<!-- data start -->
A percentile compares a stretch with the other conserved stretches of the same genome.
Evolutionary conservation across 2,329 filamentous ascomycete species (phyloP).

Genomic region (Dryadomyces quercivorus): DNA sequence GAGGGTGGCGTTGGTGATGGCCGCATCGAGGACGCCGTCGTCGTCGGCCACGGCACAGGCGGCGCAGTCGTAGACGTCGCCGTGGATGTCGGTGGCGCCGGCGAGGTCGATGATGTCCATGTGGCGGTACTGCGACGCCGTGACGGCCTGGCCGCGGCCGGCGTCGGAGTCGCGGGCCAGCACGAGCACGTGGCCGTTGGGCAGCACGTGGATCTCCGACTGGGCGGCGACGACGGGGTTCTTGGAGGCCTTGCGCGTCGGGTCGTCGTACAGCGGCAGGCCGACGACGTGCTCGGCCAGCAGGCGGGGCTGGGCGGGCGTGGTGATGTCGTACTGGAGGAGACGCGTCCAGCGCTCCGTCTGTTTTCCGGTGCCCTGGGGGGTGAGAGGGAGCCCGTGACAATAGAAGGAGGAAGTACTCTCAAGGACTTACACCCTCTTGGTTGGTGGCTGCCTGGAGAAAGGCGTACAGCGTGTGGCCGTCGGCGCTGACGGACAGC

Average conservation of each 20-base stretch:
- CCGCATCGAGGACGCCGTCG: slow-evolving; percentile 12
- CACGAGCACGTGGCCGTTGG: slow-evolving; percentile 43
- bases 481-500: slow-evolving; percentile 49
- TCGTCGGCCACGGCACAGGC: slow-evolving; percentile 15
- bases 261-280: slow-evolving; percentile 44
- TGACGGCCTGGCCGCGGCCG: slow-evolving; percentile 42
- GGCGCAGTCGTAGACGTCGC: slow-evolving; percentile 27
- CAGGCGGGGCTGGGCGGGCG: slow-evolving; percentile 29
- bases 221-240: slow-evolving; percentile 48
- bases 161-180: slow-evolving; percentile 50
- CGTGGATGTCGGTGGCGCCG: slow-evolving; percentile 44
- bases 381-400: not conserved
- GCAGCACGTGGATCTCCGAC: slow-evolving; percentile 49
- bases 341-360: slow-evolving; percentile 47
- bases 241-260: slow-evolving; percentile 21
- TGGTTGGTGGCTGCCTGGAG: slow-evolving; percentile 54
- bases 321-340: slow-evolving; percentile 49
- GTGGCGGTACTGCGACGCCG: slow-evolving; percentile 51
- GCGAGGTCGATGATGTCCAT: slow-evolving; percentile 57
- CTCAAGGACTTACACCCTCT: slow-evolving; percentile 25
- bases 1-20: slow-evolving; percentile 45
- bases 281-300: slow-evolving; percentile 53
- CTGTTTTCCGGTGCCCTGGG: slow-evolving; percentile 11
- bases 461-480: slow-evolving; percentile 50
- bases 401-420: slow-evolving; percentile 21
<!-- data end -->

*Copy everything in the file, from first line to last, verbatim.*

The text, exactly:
A percentile compares a stretch with the other conserved stretches of the same genome.
Evolutionary conservation across 2,329 filamentous ascomycete species (phyloP).

Genomic region (Dryadomyces quercivorus): DNA sequence GAGGGTGGCGTTGGTGATGGCCGCATCGAGGACGCCGTCGTCGTCGGCCACGGCACAGGCGGCGCAGTCGTAGACGTCGCCGTGGATGTCGGTGGCGCCGGCGAGGTCGATGATGTCCATGTGGCGGTACTGCGACGCCGTGACGGCCTGGCCGCGGCCGGCGTCGGAGTCGCGGGCCAGCACGAGCACGTGGCCGTTGGGCAGCACGTGGATCTCCGACTGGGCGGCGACGACGGGGTTCTTGGAGGCCTTGCGCGTCGGGTCGTCGTACAGCGGCAGGCCGACGACGTGCTCGGCCAGCAGGCGGGGCTGGGCGGGCGTGGTGATGTCGTACTGGAGGAGACGCGTCCAGCGCTCCGTCTGTTTTCCGGTGCCCTGGGGGGTGAGAGGGAGCCCGTGACAATAGAAGGAGGAAGTACTCTCAAGGACTTACACCCTCTTGGTTGGTGGCTGCCTGGAGAAAGGCGTACAGCGTGTGGCCGTCGGCGCTGACGGACAGC

Average conservation of each 20-base stretch:
- CCGCATCGAGGACGCCGTCG: slow-evolving; percentile 12
- CACGAGCACGTGGCCGTTGG: slow-evolving; percentile 43
- bases 481-500: slow-evolving; percentile 49
- TCGTCGGCCACGGCACAGGC: slow-evolving; percentile 15
- bases 261-280: slow-evolving; percentile 44
- TGACGGCCTGGCCGCGGCCG: slow-evolving; percentile 42
- GGCGCAGTCGTAGACGTCGC: slow-evolving; percentile 27
- CAGGCGGGGCTGGGCGGGCG: slow-evolving; percentile 29
- bases 221-240: slow-evolving; percentile 48
- bases 161-180: slow-evolving; percentile 50
- CGTGGATGTCGGTGGCGCCG: slow-evolving; percentile 44
- bases 381-400: not conserved
- GCAGCACGTGGATCTCCGAC: slow-evolving; percentile 49
- bases 341-360: slow-evolving; percentile 47
- bases 241-260: slow-evolving; percentile 21
- TGGTTGGTGGCTGCCTGGAG: slow-evolving; percentile 54
- bases 321-340: slow-evolving; percentile 49
- GTGGCGGTACTGCGACGCCG: slow-evolving; percentile 51
- GCGAGGTCGATGATGTCCAT: slow-evolving; percentile 57
- CTCAAGGACTTACACCCTCT: slow-evolving; percentile 25
- bases 1-20: slow-evolving; percentile 45
- bases 281-300: slow-evolving; percentile 53
- CTGTTTTCCGGTGCCCTGGG: slow-evolving; percentile 11
- bases 461-480: slow-evolving; percentile 50
- bases 401-420: slow-evolving; percentile 21